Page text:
pharmacologic effect that’s relevant, but do have such an effect when you put them together, that might be enough,” Dr. Temple said.

Suggestions from Various Workshop Participants to Address Regulatory Challenges

•   Focusing on combinations with a compelling biological rationale and strong preclinical data

•    Seeking dialogue with FDA early in the development process, and frequently as development progresses

•    Establishing more dialogue between FDA and the European Medicines Agency, to enhance harmonization of regulations

•    Obtaining more clarification from FDA regarding the types and levels of evidence needed for combination therapies

•    Getting better guidance from FDA on how sponsors should best interact with multiple FDA offices involved in combination product development


FDA recently released a draft guidance for industry on the codevelopment of two or more unmarketed investigational drugs for use in combination.1 At the conference, Drs. Sherman and Temple discussed the major premises on which this guidance is based. These premises include the need for combination therapy, the agency’s flexibility in ascertaining the contributions of individual agents in a combination, the need to demonstrate the biological rationale for the combination, and the case-specific nature of IND submissions and labeling issues for which FDA encourages sponsors to consult with the agency as early as possible and frequently throughout the development process (Woodcock et al., 2011).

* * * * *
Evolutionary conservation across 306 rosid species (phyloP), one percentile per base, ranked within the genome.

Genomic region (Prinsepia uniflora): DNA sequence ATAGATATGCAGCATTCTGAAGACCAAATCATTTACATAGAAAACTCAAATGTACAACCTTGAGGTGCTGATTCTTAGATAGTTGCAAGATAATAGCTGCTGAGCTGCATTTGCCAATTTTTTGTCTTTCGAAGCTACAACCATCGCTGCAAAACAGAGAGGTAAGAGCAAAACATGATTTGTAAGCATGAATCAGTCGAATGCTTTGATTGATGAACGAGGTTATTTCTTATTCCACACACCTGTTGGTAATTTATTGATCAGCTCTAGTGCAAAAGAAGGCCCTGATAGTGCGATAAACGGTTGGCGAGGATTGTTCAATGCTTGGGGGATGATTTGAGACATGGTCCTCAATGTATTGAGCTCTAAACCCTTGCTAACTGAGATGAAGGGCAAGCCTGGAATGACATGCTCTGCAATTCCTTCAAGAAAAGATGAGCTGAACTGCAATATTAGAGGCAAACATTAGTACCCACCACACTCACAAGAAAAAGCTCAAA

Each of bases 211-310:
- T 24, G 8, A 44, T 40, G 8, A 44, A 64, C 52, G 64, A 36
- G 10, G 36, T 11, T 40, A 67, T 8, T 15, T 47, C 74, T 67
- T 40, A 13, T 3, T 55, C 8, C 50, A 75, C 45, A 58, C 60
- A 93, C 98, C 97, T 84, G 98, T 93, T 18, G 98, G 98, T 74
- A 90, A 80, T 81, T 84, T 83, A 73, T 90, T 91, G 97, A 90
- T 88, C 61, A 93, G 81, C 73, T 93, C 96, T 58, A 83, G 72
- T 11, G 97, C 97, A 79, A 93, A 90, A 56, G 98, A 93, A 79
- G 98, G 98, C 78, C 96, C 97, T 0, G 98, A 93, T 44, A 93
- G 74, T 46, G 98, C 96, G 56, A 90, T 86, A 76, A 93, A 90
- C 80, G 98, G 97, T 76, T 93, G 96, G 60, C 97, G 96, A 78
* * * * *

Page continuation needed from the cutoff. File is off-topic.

Drs. Saber, Temple, and Sherman all stressed that FDA recognizes the need for combination therapy and has experience with regulating combination therapy with investigational agents, not just for cancer, but for many other diseases, including infectious diseases and hypertension. Dr. Sherman added that there are times when it is even unethical or impossible to study agents as single therapies because the agents are much more likely to be effective in combination due to the rapid development of resistance to single therapy or other factors. “With hepatitis C, resistance develops within days, so it’s only possible to expose patients with


1 See (accessed December 14, 2011).

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